Reeve, D. (2008) Negotiating Disability in Everyday Life: The Experience of Psycho-Emotional Disablism, PhD Thesis, Lancaster: Lancaster University.
It has been recognised that disability studies has been excellent at theorising structural disablism which affects what people with impairments can do. However, disabling factors which affect people with impairments at the psycho-emotional level, have been relegated to the domain of personal trouble. Building on the ideas presented in Female Forms by Carol Thomas, this thesis has two strands: an empirical description of the complexity of psycho-emotional disablism and its effects on identity, coupled with an application of the work of Giorgio Agamben (Homo Sacer: Sovereign Power and Bare Life) to theorise this experience of psycho-emotional disablism.
At the centre of this qualitative study were ten disabled people who took part in a two-part narrative interview method and talked about their ‘experiences of disability’. The data was analysed in detail and revealed the complex interactions between structural disablism, psycho-emotional disablism, impairment effects as well as ‘disability identity’. I show how psycho-emotional disablism can be divided into two distinct forms: direct psycho-emotional disablism which can happen within interpersonal interactions between disabled people and others and indirect psycho-emotional disablism which can occur as a consequence of the experience of structural disablism. I also consider how the experience of psycho-emotional disablism affects the different ways that people with impairments identify or not as disabled, and how this has a temporal and spatial aspect as well as being impacted by impairment effects.
Agamben’s work on homo sacer is used to explain the existential insecurity associated with the experience of psycho-emotional disablism. The concept of a ‘zone of indistinction’ is extended to introduce psychic and economic zones as well as the more common spatial zone of indistinction. I demonstrate how these zones can be found in examples of (in)direct psycho-emotional disablism and suggest that the impaired body is an example of bare life.
Reeve, D. (2000) Negotiation of Disability and Impairment within Counselling Relationships: A Critical Evaluation from the Perspective of Clients with Spinal Cord Injuries, MA Thesis, Leeds: University of Leeds.
This empirical study explores the counselling experiences of clients with spinal cord injury (SCI) with particular reference to the ways in which issues about disability and impairment were discussed by both counsellor and client. The effects of the counsellor’s understanding of disability and impairment on the counselling outcome are also considered together with factors that would improve the quality of counselling for future clients. It builds on a study carried out five years ago which considered the counselling experiences of disabled clients from the perspective of the counsellor; one of the acknowledged omissions from this study was the voice of the disabled client. This research also draws on recent discussions within disability studies about the psycho-emotional dimensions of disability and the complex ways in which the experience of living with disability is intertwined with the experience of living with impairment.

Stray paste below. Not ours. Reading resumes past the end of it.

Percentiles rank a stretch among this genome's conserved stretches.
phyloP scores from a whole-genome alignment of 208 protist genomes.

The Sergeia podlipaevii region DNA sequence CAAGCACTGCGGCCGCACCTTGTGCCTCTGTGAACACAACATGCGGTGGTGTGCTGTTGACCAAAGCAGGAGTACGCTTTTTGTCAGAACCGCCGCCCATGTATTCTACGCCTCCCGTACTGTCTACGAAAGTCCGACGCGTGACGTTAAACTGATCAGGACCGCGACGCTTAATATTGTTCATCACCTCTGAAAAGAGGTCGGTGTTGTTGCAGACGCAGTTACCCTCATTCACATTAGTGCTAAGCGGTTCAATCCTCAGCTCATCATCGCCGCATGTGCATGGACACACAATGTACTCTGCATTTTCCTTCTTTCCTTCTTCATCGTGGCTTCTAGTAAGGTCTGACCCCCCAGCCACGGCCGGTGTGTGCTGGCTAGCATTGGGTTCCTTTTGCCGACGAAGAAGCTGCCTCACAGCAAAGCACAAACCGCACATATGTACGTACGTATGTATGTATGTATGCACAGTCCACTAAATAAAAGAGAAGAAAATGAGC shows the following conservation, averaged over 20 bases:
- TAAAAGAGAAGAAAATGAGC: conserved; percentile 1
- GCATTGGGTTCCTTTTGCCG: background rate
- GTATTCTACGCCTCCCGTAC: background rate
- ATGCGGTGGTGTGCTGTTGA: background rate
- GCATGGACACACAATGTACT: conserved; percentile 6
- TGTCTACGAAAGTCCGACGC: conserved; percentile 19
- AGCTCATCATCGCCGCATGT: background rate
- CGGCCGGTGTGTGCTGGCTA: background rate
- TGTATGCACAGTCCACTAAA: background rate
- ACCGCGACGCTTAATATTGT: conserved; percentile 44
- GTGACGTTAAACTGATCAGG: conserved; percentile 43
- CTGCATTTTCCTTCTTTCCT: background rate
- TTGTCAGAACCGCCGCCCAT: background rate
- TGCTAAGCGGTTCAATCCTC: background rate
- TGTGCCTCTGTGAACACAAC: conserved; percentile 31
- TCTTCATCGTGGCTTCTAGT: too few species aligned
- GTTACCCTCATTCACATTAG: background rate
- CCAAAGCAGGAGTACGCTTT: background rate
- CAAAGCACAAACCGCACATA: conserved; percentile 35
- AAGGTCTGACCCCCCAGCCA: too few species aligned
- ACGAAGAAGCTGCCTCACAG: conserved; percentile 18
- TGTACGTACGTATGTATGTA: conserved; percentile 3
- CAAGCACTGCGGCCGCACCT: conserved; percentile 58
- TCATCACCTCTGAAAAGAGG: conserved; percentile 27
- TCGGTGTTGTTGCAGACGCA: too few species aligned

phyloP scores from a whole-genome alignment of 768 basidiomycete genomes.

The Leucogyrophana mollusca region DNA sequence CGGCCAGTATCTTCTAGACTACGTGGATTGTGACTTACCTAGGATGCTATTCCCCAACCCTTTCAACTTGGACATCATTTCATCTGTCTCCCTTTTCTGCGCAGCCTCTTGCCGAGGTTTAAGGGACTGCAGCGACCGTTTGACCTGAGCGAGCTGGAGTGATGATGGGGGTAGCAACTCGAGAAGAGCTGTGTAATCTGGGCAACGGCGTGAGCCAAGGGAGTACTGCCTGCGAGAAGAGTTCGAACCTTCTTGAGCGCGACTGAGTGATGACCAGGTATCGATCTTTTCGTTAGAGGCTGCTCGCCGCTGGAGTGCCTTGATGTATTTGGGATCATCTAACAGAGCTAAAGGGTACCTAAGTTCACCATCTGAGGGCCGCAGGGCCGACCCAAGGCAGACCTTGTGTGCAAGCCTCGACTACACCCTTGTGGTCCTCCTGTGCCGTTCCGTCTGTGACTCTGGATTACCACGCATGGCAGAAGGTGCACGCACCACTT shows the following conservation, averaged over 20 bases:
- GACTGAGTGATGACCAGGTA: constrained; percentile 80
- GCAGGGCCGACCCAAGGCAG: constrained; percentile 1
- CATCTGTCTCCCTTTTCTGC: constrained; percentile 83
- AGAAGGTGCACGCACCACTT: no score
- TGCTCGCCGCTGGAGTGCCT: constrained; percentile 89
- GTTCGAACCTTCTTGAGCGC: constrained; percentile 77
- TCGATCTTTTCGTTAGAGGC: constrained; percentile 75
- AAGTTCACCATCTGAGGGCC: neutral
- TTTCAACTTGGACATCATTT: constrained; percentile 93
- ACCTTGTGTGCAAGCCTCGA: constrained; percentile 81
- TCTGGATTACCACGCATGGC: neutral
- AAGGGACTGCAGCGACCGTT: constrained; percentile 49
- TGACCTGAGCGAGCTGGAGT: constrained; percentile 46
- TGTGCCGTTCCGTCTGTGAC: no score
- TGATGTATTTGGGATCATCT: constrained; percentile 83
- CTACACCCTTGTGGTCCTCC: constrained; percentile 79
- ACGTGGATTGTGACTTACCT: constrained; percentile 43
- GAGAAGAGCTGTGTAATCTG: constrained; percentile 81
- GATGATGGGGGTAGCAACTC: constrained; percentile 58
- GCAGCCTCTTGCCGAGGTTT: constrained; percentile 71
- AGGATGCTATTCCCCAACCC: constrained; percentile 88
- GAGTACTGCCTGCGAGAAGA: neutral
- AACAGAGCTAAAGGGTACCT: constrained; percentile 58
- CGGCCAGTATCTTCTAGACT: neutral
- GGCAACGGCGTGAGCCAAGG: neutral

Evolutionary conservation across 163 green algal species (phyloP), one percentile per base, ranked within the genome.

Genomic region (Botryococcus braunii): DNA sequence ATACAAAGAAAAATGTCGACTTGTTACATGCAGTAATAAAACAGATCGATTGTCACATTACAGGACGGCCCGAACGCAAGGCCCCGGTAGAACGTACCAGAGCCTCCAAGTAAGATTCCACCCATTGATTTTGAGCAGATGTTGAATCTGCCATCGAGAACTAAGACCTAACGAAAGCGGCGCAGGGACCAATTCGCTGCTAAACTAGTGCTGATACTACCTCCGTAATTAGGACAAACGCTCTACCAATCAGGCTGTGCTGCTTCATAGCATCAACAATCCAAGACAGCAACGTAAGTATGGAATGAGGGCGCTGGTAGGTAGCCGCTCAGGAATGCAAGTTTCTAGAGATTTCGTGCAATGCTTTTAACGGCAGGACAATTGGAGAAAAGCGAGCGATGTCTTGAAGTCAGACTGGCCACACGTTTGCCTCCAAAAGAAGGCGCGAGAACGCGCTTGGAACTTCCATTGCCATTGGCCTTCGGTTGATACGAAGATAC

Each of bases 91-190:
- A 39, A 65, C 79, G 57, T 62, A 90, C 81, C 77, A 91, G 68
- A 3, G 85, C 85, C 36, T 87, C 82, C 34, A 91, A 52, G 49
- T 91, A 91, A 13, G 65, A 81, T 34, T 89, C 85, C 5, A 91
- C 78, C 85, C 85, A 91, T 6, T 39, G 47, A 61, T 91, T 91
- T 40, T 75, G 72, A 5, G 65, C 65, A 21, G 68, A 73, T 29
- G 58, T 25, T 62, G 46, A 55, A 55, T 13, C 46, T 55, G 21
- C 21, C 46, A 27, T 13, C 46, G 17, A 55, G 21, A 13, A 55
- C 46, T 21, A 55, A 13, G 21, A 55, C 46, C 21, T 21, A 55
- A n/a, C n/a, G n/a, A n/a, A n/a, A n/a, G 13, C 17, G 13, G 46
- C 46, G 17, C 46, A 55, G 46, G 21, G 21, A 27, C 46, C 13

Five participants were involved in the research who all had experience of counselling with one or more different counsellors or psychologists since injury. The research was carried out within the emancipatory research paradigm using qualitative methods. Interviews took place with each participant in which they discussed the ways that disability and impairment issues had been handled within past counselling relationships.
The ways in which these participants described their experiences of disability and impairment were rich and complex and revealed an interdependence not explained by a simple social/biological dualism separating disability from impairment. Participants discussed the emotional effects of incontinence highlighting an aspect of the ‘personal’ experience of impairment that has been neglected within the literature. The structural and emotional effects of disability were also discussed with counsellors and it was found that counsellors who did not understand disability as a social construct, failed to counsel effectively and often further oppressed their disabled clients. Participants also found it helpful if the counsellor themselves had knowledge of SCI and was able to pass on information and advice.
These observations have many implications for counselling practice. I suggest that counsellors working with disabled people need to work within the framework of the social model of disability to avoid further disabling their clients. I propose that in addition to making Disability Equality Training (DET) a mandatory part of all counselling courses, this DET must include reference to the psycho-emotional dimension of disability and the ways in which disabled people internalise the negative prejudices and attitudes held by the society they live in. I also argue that a new counselling approach might be more suitable for disabled people which recognises the multiple effects of disablism and offers a more directive counselling approach to empower disabled clients.
I evaluate my research practice and identify the lessons I have learnt from this research experience. Finally I discuss these problems in the light of recent attempts at participatory research within counselling research and propose that emancipatory research offers a new methodology for counselling research which is highly suitable for researching the counselling experiences of oppressed groups in society – areas which are absent within counselling research to date.